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Cultural differences between the Netherlands and the USA

Saskia Maarse | June 5, 2023

The difference in client-focus was one of the firs things that American intercultural coach Lisa Ross-Marcus noticed when she came to the Netherlands 30 years ago: “The first time I went to a restaurant here I couldn’t believe the reaction the waitress gave when I approached her. She literally said, ‘can’t you see I’m busy?’” According to Lisa, there are numerous reasons for the difference in client focus between the USA and the Netherlands.

Firstly, in the US they don’t have the same social system that we know in the Netherlands. Because of this, Americans sometimes need more than one job to pay the bills. This means lots of hard work and less free time. They fear losing their job, which can happen on the spot. Many Americans tend to take short vacations due to this, which can be very stressful.

Compensation culture
Alongside the present work stress is the famous claim culture. Where bad legal attention can lead to enormous (and incredibly expensive) lawsuits. Not only for the employer, but for the employee as well. Therefore, companies (out of fear of a lawsuit) will do everything in its power to solve the problem or the complaint of the client.

In America, the customer really is the king! In the Netherlands, complaints are taken just as seriously as in the US, but here we are more likely to seek a win/win situation. In The Netherlands there is much less hierarchy, and the customer is seen as equal.

Masculine vs feminine society (cultural dimensions of Hofstede)
Another difference between the USA and the Netherlands, where the client focused mentality and performance pressure come in play, is the fact that America has a masculine culture and the Netherlands a feminine one. Geert Hofstede and Gert Jan Hofstede studied the masculine-feminine culture dimension.. They concluded that the US scores high on this (masculine), and the Netherlands low (feminine), similarly to Norway and Sweden.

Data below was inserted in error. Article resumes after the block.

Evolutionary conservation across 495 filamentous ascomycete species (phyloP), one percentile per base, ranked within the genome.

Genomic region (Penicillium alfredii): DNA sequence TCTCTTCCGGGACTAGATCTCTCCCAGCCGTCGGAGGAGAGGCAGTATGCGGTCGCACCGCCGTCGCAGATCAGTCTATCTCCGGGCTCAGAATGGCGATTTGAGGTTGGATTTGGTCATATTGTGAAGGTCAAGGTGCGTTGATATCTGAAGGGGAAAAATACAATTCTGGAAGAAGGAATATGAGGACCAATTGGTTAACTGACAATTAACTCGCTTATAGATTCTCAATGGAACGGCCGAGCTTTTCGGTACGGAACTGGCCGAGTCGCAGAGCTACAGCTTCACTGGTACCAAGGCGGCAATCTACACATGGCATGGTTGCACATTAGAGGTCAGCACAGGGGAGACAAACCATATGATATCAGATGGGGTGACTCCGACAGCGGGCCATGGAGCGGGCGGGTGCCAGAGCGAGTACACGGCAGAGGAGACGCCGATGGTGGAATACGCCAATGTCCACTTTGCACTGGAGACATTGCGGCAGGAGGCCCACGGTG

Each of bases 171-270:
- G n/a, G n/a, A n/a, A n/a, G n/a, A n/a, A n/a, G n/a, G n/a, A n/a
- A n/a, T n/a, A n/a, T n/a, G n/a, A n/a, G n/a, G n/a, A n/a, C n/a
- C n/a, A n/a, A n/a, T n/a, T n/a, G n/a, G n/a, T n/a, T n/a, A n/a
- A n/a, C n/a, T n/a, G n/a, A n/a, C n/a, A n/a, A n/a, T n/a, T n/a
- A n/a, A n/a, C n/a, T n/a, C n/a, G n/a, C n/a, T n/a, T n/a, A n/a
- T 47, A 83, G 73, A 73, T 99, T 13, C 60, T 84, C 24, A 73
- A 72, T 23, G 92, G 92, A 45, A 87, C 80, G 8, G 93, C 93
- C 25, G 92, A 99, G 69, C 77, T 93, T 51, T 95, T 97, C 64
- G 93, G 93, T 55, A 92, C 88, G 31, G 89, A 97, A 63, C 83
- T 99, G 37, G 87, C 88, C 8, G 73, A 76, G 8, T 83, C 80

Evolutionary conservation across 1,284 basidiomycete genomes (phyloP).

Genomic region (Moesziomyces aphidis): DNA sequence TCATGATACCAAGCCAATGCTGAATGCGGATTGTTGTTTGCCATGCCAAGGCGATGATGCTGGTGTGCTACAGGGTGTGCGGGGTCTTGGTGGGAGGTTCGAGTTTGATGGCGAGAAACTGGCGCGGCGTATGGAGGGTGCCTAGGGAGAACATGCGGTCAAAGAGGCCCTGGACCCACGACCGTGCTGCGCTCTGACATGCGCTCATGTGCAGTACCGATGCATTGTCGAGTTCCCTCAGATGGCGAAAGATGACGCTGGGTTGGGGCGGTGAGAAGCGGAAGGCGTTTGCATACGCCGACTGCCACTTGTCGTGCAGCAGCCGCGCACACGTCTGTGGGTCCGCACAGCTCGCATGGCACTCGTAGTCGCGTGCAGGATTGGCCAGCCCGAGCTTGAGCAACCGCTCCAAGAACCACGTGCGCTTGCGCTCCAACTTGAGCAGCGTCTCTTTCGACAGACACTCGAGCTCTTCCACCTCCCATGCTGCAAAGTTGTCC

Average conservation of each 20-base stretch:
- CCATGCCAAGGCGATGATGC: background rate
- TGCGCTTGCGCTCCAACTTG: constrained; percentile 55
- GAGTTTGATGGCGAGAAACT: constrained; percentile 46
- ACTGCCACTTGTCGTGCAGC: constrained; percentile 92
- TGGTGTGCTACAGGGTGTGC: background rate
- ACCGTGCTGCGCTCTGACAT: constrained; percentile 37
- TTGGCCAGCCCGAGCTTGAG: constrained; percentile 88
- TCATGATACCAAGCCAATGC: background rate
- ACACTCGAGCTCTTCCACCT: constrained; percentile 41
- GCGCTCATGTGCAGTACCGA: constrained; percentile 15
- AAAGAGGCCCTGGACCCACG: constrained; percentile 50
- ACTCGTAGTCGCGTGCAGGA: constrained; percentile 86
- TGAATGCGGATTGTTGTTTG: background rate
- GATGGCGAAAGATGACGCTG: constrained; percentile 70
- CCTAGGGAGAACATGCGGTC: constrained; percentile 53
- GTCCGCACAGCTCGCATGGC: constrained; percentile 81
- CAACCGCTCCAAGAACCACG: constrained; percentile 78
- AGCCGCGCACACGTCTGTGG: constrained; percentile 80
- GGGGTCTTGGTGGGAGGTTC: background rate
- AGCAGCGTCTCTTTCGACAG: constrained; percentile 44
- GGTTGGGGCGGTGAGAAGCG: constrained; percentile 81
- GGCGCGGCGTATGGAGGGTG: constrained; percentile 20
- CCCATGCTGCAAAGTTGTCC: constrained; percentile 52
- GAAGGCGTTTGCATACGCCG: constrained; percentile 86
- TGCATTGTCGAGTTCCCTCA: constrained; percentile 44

Feminine countries tend to heavily emphasize welfare in their societies. The quality of life is important, as is modesty (showing off success is not done) and compromise. It’s all about doing you best, and they work to live. Masculine countries strive for achievement and success which means they value challenge, salary, and promotions. It’s all about being the best. They live to work.

Their performance pressure culture places a lot of value on energy and enthusiasm, in contrast to the Netherlands. Here enthusiasm can be seen as exaggerated.

Blindness to these cultural differences can lead to misunderstandings. Even during job applications, the Dutch can lose out of international positions due to their modesty. At the same time, Americans applying in the Netherlands miss opportunities for appearing to be too arrogant about their skills and achievements. Tooting on your own horn is not done in the Netherlands, while in the US you’re placed on a stage when you when you are successful, so you better make use of the opportunity.

The USA and the Netherlands are both seen as western nations. Still, there are clearly differences. Doing business with Americans? Be spontaneous, energetic, quick, direct, clear, and client oriented.

About Saskia

Saskia Maarse is an intercultural speaker, trainer and author. She writes and speaks about Dutch culture in both business / professional and social life. In her blogs, books and professional talks and workshops she uncovers the origins of deep-rooted Dutch characteristics. Saskia also explains what we can learn from and about other cultures – in areas like communication, leadership and human behaviour.

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